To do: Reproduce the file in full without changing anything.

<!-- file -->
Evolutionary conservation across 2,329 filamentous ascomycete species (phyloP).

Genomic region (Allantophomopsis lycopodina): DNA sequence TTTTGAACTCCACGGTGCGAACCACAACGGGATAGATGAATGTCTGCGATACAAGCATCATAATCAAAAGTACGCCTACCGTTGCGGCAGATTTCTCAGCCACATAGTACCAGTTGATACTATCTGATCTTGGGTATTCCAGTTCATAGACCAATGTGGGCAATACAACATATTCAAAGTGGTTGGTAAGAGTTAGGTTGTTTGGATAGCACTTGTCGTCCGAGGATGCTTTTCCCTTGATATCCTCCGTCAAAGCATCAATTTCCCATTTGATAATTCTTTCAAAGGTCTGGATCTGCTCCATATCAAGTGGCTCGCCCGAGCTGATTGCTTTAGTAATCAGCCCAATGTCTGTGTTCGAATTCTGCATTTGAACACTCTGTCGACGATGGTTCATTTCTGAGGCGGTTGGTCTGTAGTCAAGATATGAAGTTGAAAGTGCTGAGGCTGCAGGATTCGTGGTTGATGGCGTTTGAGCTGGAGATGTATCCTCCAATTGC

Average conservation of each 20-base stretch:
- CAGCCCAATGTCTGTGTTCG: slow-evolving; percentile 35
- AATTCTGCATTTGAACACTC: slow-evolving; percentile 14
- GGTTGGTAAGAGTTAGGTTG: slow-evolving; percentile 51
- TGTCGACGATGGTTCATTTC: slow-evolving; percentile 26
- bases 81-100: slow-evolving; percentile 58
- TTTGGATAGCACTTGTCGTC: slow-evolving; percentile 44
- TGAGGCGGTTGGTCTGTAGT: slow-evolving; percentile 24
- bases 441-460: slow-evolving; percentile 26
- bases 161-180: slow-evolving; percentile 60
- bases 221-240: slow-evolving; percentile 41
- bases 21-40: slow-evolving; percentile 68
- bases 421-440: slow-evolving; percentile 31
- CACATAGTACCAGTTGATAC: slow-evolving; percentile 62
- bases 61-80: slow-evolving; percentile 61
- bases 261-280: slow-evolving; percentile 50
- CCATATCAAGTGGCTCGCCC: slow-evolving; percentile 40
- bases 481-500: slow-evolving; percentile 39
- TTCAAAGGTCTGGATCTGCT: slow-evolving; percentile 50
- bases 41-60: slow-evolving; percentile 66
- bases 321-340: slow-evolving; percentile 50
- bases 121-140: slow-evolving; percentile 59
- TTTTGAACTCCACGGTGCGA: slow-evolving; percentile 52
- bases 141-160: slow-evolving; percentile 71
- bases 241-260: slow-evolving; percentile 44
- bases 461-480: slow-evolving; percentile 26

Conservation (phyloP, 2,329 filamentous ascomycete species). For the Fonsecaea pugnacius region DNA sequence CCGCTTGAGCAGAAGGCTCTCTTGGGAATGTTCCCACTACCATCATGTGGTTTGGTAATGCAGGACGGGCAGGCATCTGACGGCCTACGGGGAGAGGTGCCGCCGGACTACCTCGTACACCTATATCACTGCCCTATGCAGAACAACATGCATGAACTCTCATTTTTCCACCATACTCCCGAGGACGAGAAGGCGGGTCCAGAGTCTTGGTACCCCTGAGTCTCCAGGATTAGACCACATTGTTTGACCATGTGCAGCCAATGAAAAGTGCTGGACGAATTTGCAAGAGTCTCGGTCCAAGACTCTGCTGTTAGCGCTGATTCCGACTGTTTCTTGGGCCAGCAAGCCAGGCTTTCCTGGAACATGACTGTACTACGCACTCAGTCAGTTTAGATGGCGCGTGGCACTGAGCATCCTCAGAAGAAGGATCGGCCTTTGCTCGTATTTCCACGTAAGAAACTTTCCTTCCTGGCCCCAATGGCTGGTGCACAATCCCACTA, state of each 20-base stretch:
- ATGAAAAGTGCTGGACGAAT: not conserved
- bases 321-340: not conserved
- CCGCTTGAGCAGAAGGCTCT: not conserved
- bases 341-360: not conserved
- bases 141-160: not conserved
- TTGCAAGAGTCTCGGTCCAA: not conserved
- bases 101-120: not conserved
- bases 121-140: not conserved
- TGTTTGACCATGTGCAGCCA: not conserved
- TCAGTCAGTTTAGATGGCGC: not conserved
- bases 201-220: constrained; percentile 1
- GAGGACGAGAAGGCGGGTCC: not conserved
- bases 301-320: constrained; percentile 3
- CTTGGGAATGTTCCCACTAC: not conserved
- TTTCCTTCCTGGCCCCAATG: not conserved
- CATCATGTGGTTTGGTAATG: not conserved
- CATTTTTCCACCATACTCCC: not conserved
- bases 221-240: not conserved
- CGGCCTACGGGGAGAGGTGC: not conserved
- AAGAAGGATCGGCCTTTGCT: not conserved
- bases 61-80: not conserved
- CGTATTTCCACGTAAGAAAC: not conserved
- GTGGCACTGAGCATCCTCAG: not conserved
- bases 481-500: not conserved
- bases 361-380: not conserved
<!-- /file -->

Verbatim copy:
Evolutionary conservation across 2,329 filamentous ascomycete species (phyloP).

Genomic region (Allantophomopsis lycopodina): DNA sequence TTTTGAACTCCACGGTGCGAACCACAACGGGATAGATGAATGTCTGCGATACAAGCATCATAATCAAAAGTACGCCTACCGTTGCGGCAGATTTCTCAGCCACATAGTACCAGTTGATACTATCTGATCTTGGGTATTCCAGTTCATAGACCAATGTGGGCAATACAACATATTCAAAGTGGTTGGTAAGAGTTAGGTTGTTTGGATAGCACTTGTCGTCCGAGGATGCTTTTCCCTTGATATCCTCCGTCAAAGCATCAATTTCCCATTTGATAATTCTTTCAAAGGTCTGGATCTGCTCCATATCAAGTGGCTCGCCCGAGCTGATTGCTTTAGTAATCAGCCCAATGTCTGTGTTCGAATTCTGCATTTGAACACTCTGTCGACGATGGTTCATTTCTGAGGCGGTTGGTCTGTAGTCAAGATATGAAGTTGAAAGTGCTGAGGCTGCAGGATTCGTGGTTGATGGCGTTTGAGCTGGAGATGTATCCTCCAATTGC

Average conservation of each 20-base stretch:
- CAGCCCAATGTCTGTGTTCG: slow-evolving; percentile 35
- AATTCTGCATTTGAACACTC: slow-evolving; percentile 14
- GGTTGGTAAGAGTTAGGTTG: slow-evolving; percentile 51
- TGTCGACGATGGTTCATTTC: slow-evolving; percentile 26
- bases 81-100: slow-evolving; percentile 58
- TTTGGATAGCACTTGTCGTC: slow-evolving; percentile 44
- TGAGGCGGTTGGTCTGTAGT: slow-evolving; percentile 24
- bases 441-460: slow-evolving; percentile 26
- bases 161-180: slow-evolving; percentile 60
- bases 221-240: slow-evolving; percentile 41
- bases 21-40: slow-evolving; percentile 68
- bases 421-440: slow-evolving; percentile 31
- CACATAGTACCAGTTGATAC: slow-evolving; percentile 62
- bases 61-80: slow-evolving; percentile 61
- bases 261-280: slow-evolving; percentile 50
- CCATATCAAGTGGCTCGCCC: slow-evolving; percentile 40
- bases 481-500: slow-evolving; percentile 39
- TTCAAAGGTCTGGATCTGCT: slow-evolving; percentile 50
- bases 41-60: slow-evolving; percentile 66
- bases 321-340: slow-evolving; percentile 50
- bases 121-140: slow-evolving; percentile 59
- TTTTGAACTCCACGGTGCGA: slow-evolving; percentile 52
- bases 141-160: slow-evolving; percentile 71
- bases 241-260: slow-evolving; percentile 44
- bases 461-480: slow-evolving; percentile 26

Conservation (phyloP, 2,329 filamentous ascomycete species). For the Fonsecaea pugnacius region DNA sequence CCGCTTGAGCAGAAGGCTCTCTTGGGAATGTTCCCACTACCATCATGTGGTTTGGTAATGCAGGACGGGCAGGCATCTGACGGCCTACGGGGAGAGGTGCCGCCGGACTACCTCGTACACCTATATCACTGCCCTATGCAGAACAACATGCATGAACTCTCATTTTTCCACCATACTCCCGAGGACGAGAAGGCGGGTCCAGAGTCTTGGTACCCCTGAGTCTCCAGGATTAGACCACATTGTTTGACCATGTGCAGCCAATGAAAAGTGCTGGACGAATTTGCAAGAGTCTCGGTCCAAGACTCTGCTGTTAGCGCTGATTCCGACTGTTTCTTGGGCCAGCAAGCCAGGCTTTCCTGGAACATGACTGTACTACGCACTCAGTCAGTTTAGATGGCGCGTGGCACTGAGCATCCTCAGAAGAAGGATCGGCCTTTGCTCGTATTTCCACGTAAGAAACTTTCCTTCCTGGCCCCAATGGCTGGTGCACAATCCCACTA, state of each 20-base stretch:
- ATGAAAAGTGCTGGACGAAT: not conserved
- bases 321-340: not conserved
- CCGCTTGAGCAGAAGGCTCT: not conserved
- bases 341-360: not conserved
- bases 141-160: not conserved
- TTGCAAGAGTCTCGGTCCAA: not conserved
- bases 101-120: not conserved
- bases 121-140: not conserved
- TGTTTGACCATGTGCAGCCA: not conserved
- TCAGTCAGTTTAGATGGCGC: not conserved
- bases 201-220: constrained; percentile 1
- GAGGACGAGAAGGCGGGTCC: not conserved
- bases 301-320: constrained; percentile 3
- CTTGGGAATGTTCCCACTAC: not conserved
- TTTCCTTCCTGGCCCCAATG: not conserved
- CATCATGTGGTTTGGTAATG: not conserved
- CATTTTTCCACCATACTCCC: not conserved
- bases 221-240: not conserved
- CGGCCTACGGGGAGAGGTGC: not conserved
- AAGAAGGATCGGCCTTTGCT: not conserved
- bases 61-80: not conserved
- CGTATTTCCACGTAAGAAAC: not conserved
- GTGGCACTGAGCATCCTCAG: not conserved
- bases 481-500: not conserved
- bases 361-380: not conserved